The difference between understanding a concept…

Follow up posted at bottom of article

 

 

… and implementing it, can be the difference between your book being on time, and being, er, ah, well… late.

I’ve written chapters on custom controls at least a dozen times, and I’ve explained how to write custom controls at least a hundred times. You’d think I could do it in my sleep. In this first of a series of blog entries about Silverlight custom controls I’ll try to convey why creating custom controls is not difficult, but explaining it, or at least explaining it well, is.

There were custom controls in ASP.NET, in Windows Forms, in many other GUI platforms, and they’ve always been just  about the same idea. You typically had three options:

DropDownButton

Option One

The first way to create a custom control is to aggregate two or more existing controls into a new type; to make something new (or something monstrous). My favorite example is to combine a button with a DropDown to make a button whose action can change.

 

 

 

 

 

 

 

 

 

 

 

 

 

Option Two

The second approach is to derive from an existing control but to add a little new CountedButtonfunctionality. My standard  example is Clickable button, a button that knows how many times it has been clicked.

The code shown below is taken from Programming ASP.NET  but the concepts are the same across many GUI frameworks.

 

 

   1: using System;
   2: using System.ComponentModel;
   3: using System.Web.UI;
   4:  
   5: namespace CustomControls
   6: {
   7:     [DefaultProperty("Text")]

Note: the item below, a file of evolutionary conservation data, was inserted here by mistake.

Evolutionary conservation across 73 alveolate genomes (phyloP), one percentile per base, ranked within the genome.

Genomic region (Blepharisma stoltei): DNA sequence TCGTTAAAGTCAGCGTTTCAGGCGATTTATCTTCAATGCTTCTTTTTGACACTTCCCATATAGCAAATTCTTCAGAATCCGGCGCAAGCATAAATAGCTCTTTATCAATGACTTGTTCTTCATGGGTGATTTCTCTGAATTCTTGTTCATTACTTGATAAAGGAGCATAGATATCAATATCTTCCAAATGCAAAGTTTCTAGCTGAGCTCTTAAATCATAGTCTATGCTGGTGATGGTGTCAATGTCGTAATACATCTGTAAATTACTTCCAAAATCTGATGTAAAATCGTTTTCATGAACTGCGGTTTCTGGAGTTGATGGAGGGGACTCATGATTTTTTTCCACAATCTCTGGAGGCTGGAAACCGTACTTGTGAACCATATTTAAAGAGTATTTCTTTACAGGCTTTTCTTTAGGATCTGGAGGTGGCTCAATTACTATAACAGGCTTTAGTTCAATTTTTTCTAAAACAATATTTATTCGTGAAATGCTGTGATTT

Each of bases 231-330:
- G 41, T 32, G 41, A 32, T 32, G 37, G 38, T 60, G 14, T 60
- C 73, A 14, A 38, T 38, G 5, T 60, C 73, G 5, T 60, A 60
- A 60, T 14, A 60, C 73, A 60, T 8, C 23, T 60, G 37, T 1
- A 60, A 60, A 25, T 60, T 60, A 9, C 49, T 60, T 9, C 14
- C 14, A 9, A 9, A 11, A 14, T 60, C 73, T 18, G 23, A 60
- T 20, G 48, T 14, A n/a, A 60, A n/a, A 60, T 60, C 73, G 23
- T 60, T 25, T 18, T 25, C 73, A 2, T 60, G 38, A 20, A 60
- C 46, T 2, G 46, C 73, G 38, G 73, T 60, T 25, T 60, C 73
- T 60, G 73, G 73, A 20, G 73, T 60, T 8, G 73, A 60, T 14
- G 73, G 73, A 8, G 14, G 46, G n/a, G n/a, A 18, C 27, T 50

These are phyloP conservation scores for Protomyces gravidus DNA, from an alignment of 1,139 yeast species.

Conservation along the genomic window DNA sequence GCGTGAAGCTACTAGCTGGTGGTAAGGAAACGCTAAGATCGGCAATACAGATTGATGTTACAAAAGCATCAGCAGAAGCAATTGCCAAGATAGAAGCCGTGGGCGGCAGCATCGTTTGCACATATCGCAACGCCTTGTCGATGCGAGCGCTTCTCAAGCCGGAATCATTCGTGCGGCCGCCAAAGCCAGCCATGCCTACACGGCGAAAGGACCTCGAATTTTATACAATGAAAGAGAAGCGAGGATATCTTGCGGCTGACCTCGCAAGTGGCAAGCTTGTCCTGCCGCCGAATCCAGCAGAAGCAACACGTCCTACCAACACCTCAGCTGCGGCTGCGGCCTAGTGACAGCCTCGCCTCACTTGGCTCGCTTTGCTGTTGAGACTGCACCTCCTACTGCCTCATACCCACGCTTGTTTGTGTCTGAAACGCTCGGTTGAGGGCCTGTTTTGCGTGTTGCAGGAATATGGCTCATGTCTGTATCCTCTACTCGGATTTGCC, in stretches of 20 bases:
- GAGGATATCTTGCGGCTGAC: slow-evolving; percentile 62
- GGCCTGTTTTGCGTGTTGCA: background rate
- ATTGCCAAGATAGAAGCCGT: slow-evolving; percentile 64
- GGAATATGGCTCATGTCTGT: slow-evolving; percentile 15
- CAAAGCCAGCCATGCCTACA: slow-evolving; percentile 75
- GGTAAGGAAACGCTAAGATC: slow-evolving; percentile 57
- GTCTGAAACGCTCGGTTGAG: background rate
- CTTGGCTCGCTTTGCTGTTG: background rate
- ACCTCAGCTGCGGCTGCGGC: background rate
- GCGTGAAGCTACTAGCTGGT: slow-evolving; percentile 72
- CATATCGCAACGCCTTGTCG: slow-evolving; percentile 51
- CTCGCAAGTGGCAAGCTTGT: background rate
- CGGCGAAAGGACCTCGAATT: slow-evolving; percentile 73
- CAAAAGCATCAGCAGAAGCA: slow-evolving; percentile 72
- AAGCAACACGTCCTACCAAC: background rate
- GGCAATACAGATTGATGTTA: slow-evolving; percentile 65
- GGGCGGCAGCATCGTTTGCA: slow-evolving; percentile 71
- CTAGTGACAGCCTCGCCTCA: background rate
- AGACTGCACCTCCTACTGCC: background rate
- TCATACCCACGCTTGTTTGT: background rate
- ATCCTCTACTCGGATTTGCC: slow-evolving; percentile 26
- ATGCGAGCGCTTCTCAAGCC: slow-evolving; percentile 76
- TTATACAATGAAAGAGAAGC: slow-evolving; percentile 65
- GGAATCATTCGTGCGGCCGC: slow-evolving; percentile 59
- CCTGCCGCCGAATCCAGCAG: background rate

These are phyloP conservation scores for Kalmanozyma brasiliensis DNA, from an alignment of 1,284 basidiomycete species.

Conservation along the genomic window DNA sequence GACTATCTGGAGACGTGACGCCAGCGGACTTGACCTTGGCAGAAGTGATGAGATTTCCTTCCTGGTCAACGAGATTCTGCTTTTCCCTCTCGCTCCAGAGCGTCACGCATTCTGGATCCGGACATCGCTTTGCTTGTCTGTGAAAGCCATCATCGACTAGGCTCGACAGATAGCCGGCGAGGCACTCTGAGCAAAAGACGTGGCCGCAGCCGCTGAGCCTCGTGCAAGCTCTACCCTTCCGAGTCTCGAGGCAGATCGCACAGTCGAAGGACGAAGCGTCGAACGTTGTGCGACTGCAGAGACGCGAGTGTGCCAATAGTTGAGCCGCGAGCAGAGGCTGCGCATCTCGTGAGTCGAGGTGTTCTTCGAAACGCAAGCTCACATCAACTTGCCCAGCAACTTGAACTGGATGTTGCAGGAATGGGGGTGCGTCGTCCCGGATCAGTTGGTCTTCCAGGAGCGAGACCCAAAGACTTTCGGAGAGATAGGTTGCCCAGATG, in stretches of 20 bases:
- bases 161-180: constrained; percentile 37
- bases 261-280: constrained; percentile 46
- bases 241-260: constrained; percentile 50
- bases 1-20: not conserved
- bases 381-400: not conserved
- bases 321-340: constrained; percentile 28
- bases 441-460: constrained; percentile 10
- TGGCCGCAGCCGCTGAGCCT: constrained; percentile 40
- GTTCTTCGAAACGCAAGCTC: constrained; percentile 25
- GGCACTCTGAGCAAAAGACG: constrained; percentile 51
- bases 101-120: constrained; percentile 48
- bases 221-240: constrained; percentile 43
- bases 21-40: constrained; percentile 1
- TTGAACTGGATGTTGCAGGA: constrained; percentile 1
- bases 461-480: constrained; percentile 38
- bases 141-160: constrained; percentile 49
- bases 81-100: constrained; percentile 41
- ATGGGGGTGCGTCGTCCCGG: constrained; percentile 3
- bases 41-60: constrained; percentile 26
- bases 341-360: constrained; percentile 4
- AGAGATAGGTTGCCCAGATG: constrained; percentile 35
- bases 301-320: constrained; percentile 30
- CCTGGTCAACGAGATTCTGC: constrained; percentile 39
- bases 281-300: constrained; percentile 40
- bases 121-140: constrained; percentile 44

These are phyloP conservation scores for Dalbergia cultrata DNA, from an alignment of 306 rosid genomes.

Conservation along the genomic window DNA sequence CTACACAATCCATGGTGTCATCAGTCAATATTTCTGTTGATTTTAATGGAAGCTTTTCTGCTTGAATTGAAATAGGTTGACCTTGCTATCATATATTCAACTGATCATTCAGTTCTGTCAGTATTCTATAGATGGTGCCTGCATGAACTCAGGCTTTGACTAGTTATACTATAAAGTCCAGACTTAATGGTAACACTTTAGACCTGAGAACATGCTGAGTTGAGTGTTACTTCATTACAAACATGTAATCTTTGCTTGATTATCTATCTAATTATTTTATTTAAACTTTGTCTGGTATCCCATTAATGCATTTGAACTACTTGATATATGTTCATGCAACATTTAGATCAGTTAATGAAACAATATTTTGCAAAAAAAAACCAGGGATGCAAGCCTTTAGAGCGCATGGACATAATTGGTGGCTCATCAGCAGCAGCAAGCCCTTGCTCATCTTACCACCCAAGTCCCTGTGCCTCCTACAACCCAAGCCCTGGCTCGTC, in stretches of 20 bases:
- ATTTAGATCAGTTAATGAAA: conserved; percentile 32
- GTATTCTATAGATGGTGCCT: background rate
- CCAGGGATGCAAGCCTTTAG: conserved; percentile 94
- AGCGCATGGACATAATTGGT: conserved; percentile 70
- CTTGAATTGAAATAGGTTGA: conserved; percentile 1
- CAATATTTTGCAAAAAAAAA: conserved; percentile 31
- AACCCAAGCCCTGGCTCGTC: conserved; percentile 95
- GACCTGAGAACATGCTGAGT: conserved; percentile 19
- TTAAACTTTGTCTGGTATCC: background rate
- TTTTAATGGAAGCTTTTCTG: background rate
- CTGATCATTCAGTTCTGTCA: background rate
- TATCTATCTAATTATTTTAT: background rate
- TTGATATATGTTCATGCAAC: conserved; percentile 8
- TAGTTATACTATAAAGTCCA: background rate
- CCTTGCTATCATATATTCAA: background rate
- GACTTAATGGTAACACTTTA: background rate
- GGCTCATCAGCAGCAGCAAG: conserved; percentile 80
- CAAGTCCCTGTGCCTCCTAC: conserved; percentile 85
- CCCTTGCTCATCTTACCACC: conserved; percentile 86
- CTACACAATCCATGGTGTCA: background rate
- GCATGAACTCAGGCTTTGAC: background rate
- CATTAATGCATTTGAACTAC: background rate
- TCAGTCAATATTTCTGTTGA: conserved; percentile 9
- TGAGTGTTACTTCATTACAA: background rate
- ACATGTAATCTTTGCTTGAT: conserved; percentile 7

8:     [ToolboxData("<{0}:CountedButton2 runat=server></{0}:CountedButton2>")]
   9:     public class CountedButton : System.Web.UI.WebControls.Button
  10:     {
  11:       private string displayString;
  12:  
  13:       public CountedButton(  )
  14:       {
  15:          displayString = "clicks";
  16:          InitValues(  );
  17:       }
  18:  
  19:       private void InitValues(  )
  20:       {
  21:          if (ViewState["Count"] == null)
  22:             ViewState["Count"] = 0;
  23:          this.Text = "Click me";
  24:       }
  25:    
  26:       public int Count 
  27:       {
  28:          get { return (int) ViewState["Count"]; }
  29:          set { ViewState["Count"] = value; }
  30:       }
  31:  
  32:       protected override void OnClick(EventArgs e)
  33:       {
  34:          ViewState["Count"] =  ((int)ViewState["Count"]) + 1;
  35:          this.Text = ViewState["Count"] + " " + displayString;
  36:          base.OnClick(e);
  37:       }
  38:     }
  39: }
  40:  

 

 

Option Three

And the third, typically most labor-intensive approach is to derive from a root Control object and (typically) draw the entire control and write all its logic yourself. An example that I’ve used a number of times is a custom clock face where the date travels around the circumference in Ferris Wheel like fashion and where you must draw the numbers, and the hour and minute hands and the position for the seconds indicator essentially “by hand”

CustomClock

This kind of control requires extensive coding in some environments, as shown in this cut down code listing (full and annotated listing in Programming WinForms.)

   1: public class ClockFaceCtrl : System.Windows.Forms.Control
   2: {
   3:     public ClockFaceCtrl()
   4:     {    }
   5:  
   6:     public void OnTimer(Object source, ElapsedEventArgs e)
   7:     {
   8:         Graphics g = this.CreateGraphics();
   9:         SetScale(g);
  10:         DrawFace(g);
  11:         DrawTime(g,false);
  12:         DrawDate(g);
  13:         g.Dispose();
  14:     }
  15:  
  16:     protected override void OnPaint ( PaintEventArgs e )